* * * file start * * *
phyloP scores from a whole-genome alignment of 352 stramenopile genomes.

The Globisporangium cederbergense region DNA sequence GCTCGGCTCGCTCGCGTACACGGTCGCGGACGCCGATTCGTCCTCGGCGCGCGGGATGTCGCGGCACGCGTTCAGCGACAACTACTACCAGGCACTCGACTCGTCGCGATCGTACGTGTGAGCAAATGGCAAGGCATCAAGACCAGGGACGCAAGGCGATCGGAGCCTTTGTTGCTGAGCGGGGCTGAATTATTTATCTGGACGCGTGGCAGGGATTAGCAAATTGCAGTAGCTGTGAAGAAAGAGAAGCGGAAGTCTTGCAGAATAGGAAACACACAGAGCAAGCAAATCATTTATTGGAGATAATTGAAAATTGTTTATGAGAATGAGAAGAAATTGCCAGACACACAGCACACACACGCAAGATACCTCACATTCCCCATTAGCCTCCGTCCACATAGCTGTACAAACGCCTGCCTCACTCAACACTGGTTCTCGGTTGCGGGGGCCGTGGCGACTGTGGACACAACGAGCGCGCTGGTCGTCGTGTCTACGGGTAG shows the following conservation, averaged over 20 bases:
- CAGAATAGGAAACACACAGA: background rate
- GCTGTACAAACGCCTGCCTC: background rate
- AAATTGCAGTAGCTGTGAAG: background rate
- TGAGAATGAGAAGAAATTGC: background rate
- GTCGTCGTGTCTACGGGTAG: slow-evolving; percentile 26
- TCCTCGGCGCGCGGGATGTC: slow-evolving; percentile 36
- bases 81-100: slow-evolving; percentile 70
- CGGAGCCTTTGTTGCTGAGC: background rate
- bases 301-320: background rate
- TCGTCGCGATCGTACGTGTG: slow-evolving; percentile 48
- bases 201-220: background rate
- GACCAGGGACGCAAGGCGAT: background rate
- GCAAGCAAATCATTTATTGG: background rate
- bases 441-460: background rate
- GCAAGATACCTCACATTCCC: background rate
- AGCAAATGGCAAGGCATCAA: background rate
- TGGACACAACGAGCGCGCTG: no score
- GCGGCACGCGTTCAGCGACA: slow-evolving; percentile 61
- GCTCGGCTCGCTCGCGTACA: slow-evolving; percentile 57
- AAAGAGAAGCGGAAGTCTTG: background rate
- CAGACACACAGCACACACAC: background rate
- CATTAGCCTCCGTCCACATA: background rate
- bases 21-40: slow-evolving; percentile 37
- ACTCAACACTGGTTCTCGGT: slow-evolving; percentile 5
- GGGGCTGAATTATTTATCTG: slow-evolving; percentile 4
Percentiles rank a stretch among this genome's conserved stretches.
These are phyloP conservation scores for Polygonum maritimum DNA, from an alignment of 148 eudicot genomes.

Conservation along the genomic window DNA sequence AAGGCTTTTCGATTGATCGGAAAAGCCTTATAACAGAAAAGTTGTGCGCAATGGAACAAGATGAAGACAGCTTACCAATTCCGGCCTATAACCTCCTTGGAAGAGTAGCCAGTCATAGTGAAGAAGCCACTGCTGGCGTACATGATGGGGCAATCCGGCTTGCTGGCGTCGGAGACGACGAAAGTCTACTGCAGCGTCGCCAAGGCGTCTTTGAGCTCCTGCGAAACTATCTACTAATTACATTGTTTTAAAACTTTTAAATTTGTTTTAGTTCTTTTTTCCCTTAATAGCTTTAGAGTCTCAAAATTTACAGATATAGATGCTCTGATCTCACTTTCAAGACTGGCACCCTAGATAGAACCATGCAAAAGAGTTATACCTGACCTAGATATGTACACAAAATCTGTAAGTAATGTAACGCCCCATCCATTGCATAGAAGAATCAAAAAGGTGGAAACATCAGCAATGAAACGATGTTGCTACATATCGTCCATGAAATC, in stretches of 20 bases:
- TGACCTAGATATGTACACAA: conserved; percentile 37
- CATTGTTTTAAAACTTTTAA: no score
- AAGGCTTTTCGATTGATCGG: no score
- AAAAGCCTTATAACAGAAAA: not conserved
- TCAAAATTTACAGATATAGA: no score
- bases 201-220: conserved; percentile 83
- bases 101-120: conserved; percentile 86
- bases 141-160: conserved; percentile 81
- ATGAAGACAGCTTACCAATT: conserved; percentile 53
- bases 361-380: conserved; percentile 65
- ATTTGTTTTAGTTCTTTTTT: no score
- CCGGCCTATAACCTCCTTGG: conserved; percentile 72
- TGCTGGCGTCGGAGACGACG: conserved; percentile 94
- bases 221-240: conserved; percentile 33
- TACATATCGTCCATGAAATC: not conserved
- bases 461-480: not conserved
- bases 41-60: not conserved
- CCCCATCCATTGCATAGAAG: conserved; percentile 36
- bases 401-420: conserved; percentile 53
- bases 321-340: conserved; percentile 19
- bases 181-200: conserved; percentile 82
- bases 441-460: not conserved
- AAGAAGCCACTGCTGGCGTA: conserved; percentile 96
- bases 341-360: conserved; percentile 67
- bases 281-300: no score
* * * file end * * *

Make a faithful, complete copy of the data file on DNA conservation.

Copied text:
phyloP scores from a whole-genome alignment of 352 stramenopile genomes.

The Globisporangium cederbergense region DNA sequence GCTCGGCTCGCTCGCGTACACGGTCGCGGACGCCGATTCGTCCTCGGCGCGCGGGATGTCGCGGCACGCGTTCAGCGACAACTACTACCAGGCACTCGACTCGTCGCGATCGTACGTGTGAGCAAATGGCAAGGCATCAAGACCAGGGACGCAAGGCGATCGGAGCCTTTGTTGCTGAGCGGGGCTGAATTATTTATCTGGACGCGTGGCAGGGATTAGCAAATTGCAGTAGCTGTGAAGAAAGAGAAGCGGAAGTCTTGCAGAATAGGAAACACACAGAGCAAGCAAATCATTTATTGGAGATAATTGAAAATTGTTTATGAGAATGAGAAGAAATTGCCAGACACACAGCACACACACGCAAGATACCTCACATTCCCCATTAGCCTCCGTCCACATAGCTGTACAAACGCCTGCCTCACTCAACACTGGTTCTCGGTTGCGGGGGCCGTGGCGACTGTGGACACAACGAGCGCGCTGGTCGTCGTGTCTACGGGTAG shows the following conservation, averaged over 20 bases:
- CAGAATAGGAAACACACAGA: background rate
- GCTGTACAAACGCCTGCCTC: background rate
- AAATTGCAGTAGCTGTGAAG: background rate
- TGAGAATGAGAAGAAATTGC: background rate
- GTCGTCGTGTCTACGGGTAG: slow-evolving; percentile 26
- TCCTCGGCGCGCGGGATGTC: slow-evolving; percentile 36
- bases 81-100: slow-evolving; percentile 70
- CGGAGCCTTTGTTGCTGAGC: background rate
- bases 301-320: background rate
- TCGTCGCGATCGTACGTGTG: slow-evolving; percentile 48
- bases 201-220: background rate
- GACCAGGGACGCAAGGCGAT: background rate
- GCAAGCAAATCATTTATTGG: background rate
- bases 441-460: background rate
- GCAAGATACCTCACATTCCC: background rate
- AGCAAATGGCAAGGCATCAA: background rate
- TGGACACAACGAGCGCGCTG: no score
- GCGGCACGCGTTCAGCGACA: slow-evolving; percentile 61
- GCTCGGCTCGCTCGCGTACA: slow-evolving; percentile 57
- AAAGAGAAGCGGAAGTCTTG: background rate
- CAGACACACAGCACACACAC: background rate
- CATTAGCCTCCGTCCACATA: background rate
- bases 21-40: slow-evolving; percentile 37
- ACTCAACACTGGTTCTCGGT: slow-evolving; percentile 5
- GGGGCTGAATTATTTATCTG: slow-evolving; percentile 4
Percentiles rank a stretch among this genome's conserved stretches.
These are phyloP conservation scores for Polygonum maritimum DNA, from an alignment of 148 eudicot genomes.

Conservation along the genomic window DNA sequence AAGGCTTTTCGATTGATCGGAAAAGCCTTATAACAGAAAAGTTGTGCGCAATGGAACAAGATGAAGACAGCTTACCAATTCCGGCCTATAACCTCCTTGGAAGAGTAGCCAGTCATAGTGAAGAAGCCACTGCTGGCGTACATGATGGGGCAATCCGGCTTGCTGGCGTCGGAGACGACGAAAGTCTACTGCAGCGTCGCCAAGGCGTCTTTGAGCTCCTGCGAAACTATCTACTAATTACATTGTTTTAAAACTTTTAAATTTGTTTTAGTTCTTTTTTCCCTTAATAGCTTTAGAGTCTCAAAATTTACAGATATAGATGCTCTGATCTCACTTTCAAGACTGGCACCCTAGATAGAACCATGCAAAAGAGTTATACCTGACCTAGATATGTACACAAAATCTGTAAGTAATGTAACGCCCCATCCATTGCATAGAAGAATCAAAAAGGTGGAAACATCAGCAATGAAACGATGTTGCTACATATCGTCCATGAAATC, in stretches of 20 bases:
- TGACCTAGATATGTACACAA: conserved; percentile 37
- CATTGTTTTAAAACTTTTAA: no score
- AAGGCTTTTCGATTGATCGG: no score
- AAAAGCCTTATAACAGAAAA: not conserved
- TCAAAATTTACAGATATAGA: no score
- bases 201-220: conserved; percentile 83
- bases 101-120: conserved; percentile 86
- bases 141-160: conserved; percentile 81
- ATGAAGACAGCTTACCAATT: conserved; percentile 53
- bases 361-380: conserved; percentile 65
- ATTTGTTTTAGTTCTTTTTT: no score
- CCGGCCTATAACCTCCTTGG: conserved; percentile 72
- TGCTGGCGTCGGAGACGACG: conserved; percentile 94
- bases 221-240: conserved; percentile 33
- TACATATCGTCCATGAAATC: not conserved
- bases 461-480: not conserved
- bases 41-60: not conserved
- CCCCATCCATTGCATAGAAG: conserved; percentile 36
- bases 401-420: conserved; percentile 53
- bases 321-340: conserved; percentile 19
- bases 181-200: conserved; percentile 82
- bases 441-460: not conserved
- AAGAAGCCACTGCTGGCGTA: conserved; percentile 96
- bases 341-360: conserved; percentile 67
- bases 281-300: no score